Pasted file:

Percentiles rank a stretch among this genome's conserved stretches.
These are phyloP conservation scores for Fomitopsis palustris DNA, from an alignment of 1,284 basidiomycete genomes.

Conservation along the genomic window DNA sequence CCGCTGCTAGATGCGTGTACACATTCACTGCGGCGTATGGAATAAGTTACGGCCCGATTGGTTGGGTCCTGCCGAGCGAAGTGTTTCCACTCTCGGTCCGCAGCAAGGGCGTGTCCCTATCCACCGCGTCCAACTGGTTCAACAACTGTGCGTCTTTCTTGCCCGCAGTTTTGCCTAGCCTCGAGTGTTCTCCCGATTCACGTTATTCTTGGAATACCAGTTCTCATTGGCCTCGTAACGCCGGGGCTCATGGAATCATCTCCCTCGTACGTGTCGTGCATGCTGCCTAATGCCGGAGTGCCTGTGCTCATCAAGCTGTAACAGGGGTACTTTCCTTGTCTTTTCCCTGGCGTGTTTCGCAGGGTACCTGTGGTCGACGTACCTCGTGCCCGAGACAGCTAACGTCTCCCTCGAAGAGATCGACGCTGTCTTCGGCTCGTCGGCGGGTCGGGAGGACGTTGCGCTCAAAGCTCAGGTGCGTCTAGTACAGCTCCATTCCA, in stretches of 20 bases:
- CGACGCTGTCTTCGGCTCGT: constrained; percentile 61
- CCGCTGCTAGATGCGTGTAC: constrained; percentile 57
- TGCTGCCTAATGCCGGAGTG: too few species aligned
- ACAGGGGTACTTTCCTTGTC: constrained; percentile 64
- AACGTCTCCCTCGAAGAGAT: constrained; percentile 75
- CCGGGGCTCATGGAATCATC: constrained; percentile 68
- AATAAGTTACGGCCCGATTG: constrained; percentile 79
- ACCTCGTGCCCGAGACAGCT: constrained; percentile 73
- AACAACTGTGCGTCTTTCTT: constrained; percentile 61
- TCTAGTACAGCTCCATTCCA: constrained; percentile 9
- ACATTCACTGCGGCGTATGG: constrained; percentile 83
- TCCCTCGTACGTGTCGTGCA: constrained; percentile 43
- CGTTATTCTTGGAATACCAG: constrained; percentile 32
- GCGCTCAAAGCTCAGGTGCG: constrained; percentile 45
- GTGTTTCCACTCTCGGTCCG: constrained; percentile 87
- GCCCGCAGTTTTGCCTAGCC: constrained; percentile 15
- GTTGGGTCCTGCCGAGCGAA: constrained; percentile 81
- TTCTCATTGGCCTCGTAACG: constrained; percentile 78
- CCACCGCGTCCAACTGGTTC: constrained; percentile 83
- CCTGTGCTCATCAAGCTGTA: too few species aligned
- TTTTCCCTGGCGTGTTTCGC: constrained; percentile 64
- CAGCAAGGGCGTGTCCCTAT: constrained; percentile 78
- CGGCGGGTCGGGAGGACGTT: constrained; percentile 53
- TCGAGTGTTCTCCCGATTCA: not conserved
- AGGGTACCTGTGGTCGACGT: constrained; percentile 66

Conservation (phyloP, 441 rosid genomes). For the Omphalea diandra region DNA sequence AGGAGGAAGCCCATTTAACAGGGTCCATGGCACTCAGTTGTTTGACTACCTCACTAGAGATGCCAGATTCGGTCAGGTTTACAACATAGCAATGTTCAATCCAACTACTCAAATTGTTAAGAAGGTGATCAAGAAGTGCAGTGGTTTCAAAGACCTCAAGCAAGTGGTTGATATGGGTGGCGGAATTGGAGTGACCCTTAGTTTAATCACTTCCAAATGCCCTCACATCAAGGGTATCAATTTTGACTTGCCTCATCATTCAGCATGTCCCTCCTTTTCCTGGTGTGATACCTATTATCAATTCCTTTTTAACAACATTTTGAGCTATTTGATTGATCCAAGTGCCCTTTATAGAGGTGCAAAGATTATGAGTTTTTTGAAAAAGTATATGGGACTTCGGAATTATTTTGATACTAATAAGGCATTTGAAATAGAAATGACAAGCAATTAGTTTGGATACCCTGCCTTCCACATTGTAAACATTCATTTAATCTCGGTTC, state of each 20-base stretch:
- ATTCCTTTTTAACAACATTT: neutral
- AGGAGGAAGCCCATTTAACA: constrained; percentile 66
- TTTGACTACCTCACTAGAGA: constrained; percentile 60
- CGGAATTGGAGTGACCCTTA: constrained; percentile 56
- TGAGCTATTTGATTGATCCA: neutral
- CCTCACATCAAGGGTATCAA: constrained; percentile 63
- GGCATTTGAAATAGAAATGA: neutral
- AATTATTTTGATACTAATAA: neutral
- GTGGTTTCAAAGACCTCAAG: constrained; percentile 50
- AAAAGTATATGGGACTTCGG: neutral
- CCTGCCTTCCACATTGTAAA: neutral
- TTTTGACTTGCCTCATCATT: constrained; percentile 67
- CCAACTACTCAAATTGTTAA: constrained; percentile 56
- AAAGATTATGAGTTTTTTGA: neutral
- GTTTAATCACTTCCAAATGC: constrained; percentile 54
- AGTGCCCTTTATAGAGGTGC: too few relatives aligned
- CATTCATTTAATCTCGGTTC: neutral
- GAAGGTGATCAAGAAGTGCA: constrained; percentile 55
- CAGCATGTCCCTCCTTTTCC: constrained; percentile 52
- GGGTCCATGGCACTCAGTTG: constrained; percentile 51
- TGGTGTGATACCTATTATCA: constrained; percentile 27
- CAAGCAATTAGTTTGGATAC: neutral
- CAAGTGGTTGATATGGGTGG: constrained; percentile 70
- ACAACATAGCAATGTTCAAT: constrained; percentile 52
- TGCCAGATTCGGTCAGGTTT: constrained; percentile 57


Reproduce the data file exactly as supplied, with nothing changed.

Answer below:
Percentiles rank a stretch among this genome's conserved stretches.
These are phyloP conservation scores for Fomitopsis palustris DNA, from an alignment of 1,284 basidiomycete genomes.

Conservation along the genomic window DNA sequence CCGCTGCTAGATGCGTGTACACATTCACTGCGGCGTATGGAATAAGTTACGGCCCGATTGGTTGGGTCCTGCCGAGCGAAGTGTTTCCACTCTCGGTCCGCAGCAAGGGCGTGTCCCTATCCACCGCGTCCAACTGGTTCAACAACTGTGCGTCTTTCTTGCCCGCAGTTTTGCCTAGCCTCGAGTGTTCTCCCGATTCACGTTATTCTTGGAATACCAGTTCTCATTGGCCTCGTAACGCCGGGGCTCATGGAATCATCTCCCTCGTACGTGTCGTGCATGCTGCCTAATGCCGGAGTGCCTGTGCTCATCAAGCTGTAACAGGGGTACTTTCCTTGTCTTTTCCCTGGCGTGTTTCGCAGGGTACCTGTGGTCGACGTACCTCGTGCCCGAGACAGCTAACGTCTCCCTCGAAGAGATCGACGCTGTCTTCGGCTCGTCGGCGGGTCGGGAGGACGTTGCGCTCAAAGCTCAGGTGCGTCTAGTACAGCTCCATTCCA, in stretches of 20 bases:
- CGACGCTGTCTTCGGCTCGT: constrained; percentile 61
- CCGCTGCTAGATGCGTGTAC: constrained; percentile 57
- TGCTGCCTAATGCCGGAGTG: too few species aligned
- ACAGGGGTACTTTCCTTGTC: constrained; percentile 64
- AACGTCTCCCTCGAAGAGAT: constrained; percentile 75
- CCGGGGCTCATGGAATCATC: constrained; percentile 68
- AATAAGTTACGGCCCGATTG: constrained; percentile 79
- ACCTCGTGCCCGAGACAGCT: constrained; percentile 73
- AACAACTGTGCGTCTTTCTT: constrained; percentile 61
- TCTAGTACAGCTCCATTCCA: constrained; percentile 9
- ACATTCACTGCGGCGTATGG: constrained; percentile 83
- TCCCTCGTACGTGTCGTGCA: constrained; percentile 43
- CGTTATTCTTGGAATACCAG: constrained; percentile 32
- GCGCTCAAAGCTCAGGTGCG: constrained; percentile 45
- GTGTTTCCACTCTCGGTCCG: constrained; percentile 87
- GCCCGCAGTTTTGCCTAGCC: constrained; percentile 15
- GTTGGGTCCTGCCGAGCGAA: constrained; percentile 81
- TTCTCATTGGCCTCGTAACG: constrained; percentile 78
- CCACCGCGTCCAACTGGTTC: constrained; percentile 83
- CCTGTGCTCATCAAGCTGTA: too few species aligned
- TTTTCCCTGGCGTGTTTCGC: constrained; percentile 64
- CAGCAAGGGCGTGTCCCTAT: constrained; percentile 78
- CGGCGGGTCGGGAGGACGTT: constrained; percentile 53
- TCGAGTGTTCTCCCGATTCA: not conserved
- AGGGTACCTGTGGTCGACGT: constrained; percentile 66

Conservation (phyloP, 441 rosid genomes). For the Omphalea diandra region DNA sequence AGGAGGAAGCCCATTTAACAGGGTCCATGGCACTCAGTTGTTTGACTACCTCACTAGAGATGCCAGATTCGGTCAGGTTTACAACATAGCAATGTTCAATCCAACTACTCAAATTGTTAAGAAGGTGATCAAGAAGTGCAGTGGTTTCAAAGACCTCAAGCAAGTGGTTGATATGGGTGGCGGAATTGGAGTGACCCTTAGTTTAATCACTTCCAAATGCCCTCACATCAAGGGTATCAATTTTGACTTGCCTCATCATTCAGCATGTCCCTCCTTTTCCTGGTGTGATACCTATTATCAATTCCTTTTTAACAACATTTTGAGCTATTTGATTGATCCAAGTGCCCTTTATAGAGGTGCAAAGATTATGAGTTTTTTGAAAAAGTATATGGGACTTCGGAATTATTTTGATACTAATAAGGCATTTGAAATAGAAATGACAAGCAATTAGTTTGGATACCCTGCCTTCCACATTGTAAACATTCATTTAATCTCGGTTC, state of each 20-base stretch:
- ATTCCTTTTTAACAACATTT: neutral
- AGGAGGAAGCCCATTTAACA: constrained; percentile 66
- TTTGACTACCTCACTAGAGA: constrained; percentile 60
- CGGAATTGGAGTGACCCTTA: constrained; percentile 56
- TGAGCTATTTGATTGATCCA: neutral
- CCTCACATCAAGGGTATCAA: constrained; percentile 63
- GGCATTTGAAATAGAAATGA: neutral
- AATTATTTTGATACTAATAA: neutral
- GTGGTTTCAAAGACCTCAAG: constrained; percentile 50
- AAAAGTATATGGGACTTCGG: neutral
- CCTGCCTTCCACATTGTAAA: neutral
- TTTTGACTTGCCTCATCATT: constrained; percentile 67
- CCAACTACTCAAATTGTTAA: constrained; percentile 56
- AAAGATTATGAGTTTTTTGA: neutral
- GTTTAATCACTTCCAAATGC: constrained; percentile 54
- AGTGCCCTTTATAGAGGTGC: too few relatives aligned
- CATTCATTTAATCTCGGTTC: neutral
- GAAGGTGATCAAGAAGTGCA: constrained; percentile 55
- CAGCATGTCCCTCCTTTTCC: constrained; percentile 52
- GGGTCCATGGCACTCAGTTG: constrained; percentile 51
- TGGTGTGATACCTATTATCA: constrained; percentile 27
- CAAGCAATTAGTTTGGATAC: neutral
- CAAGTGGTTGATATGGGTGG: constrained; percentile 70
- ACAACATAGCAATGTTCAAT: constrained; percentile 52
- TGCCAGATTCGGTCAGGTTT: constrained; percentile 57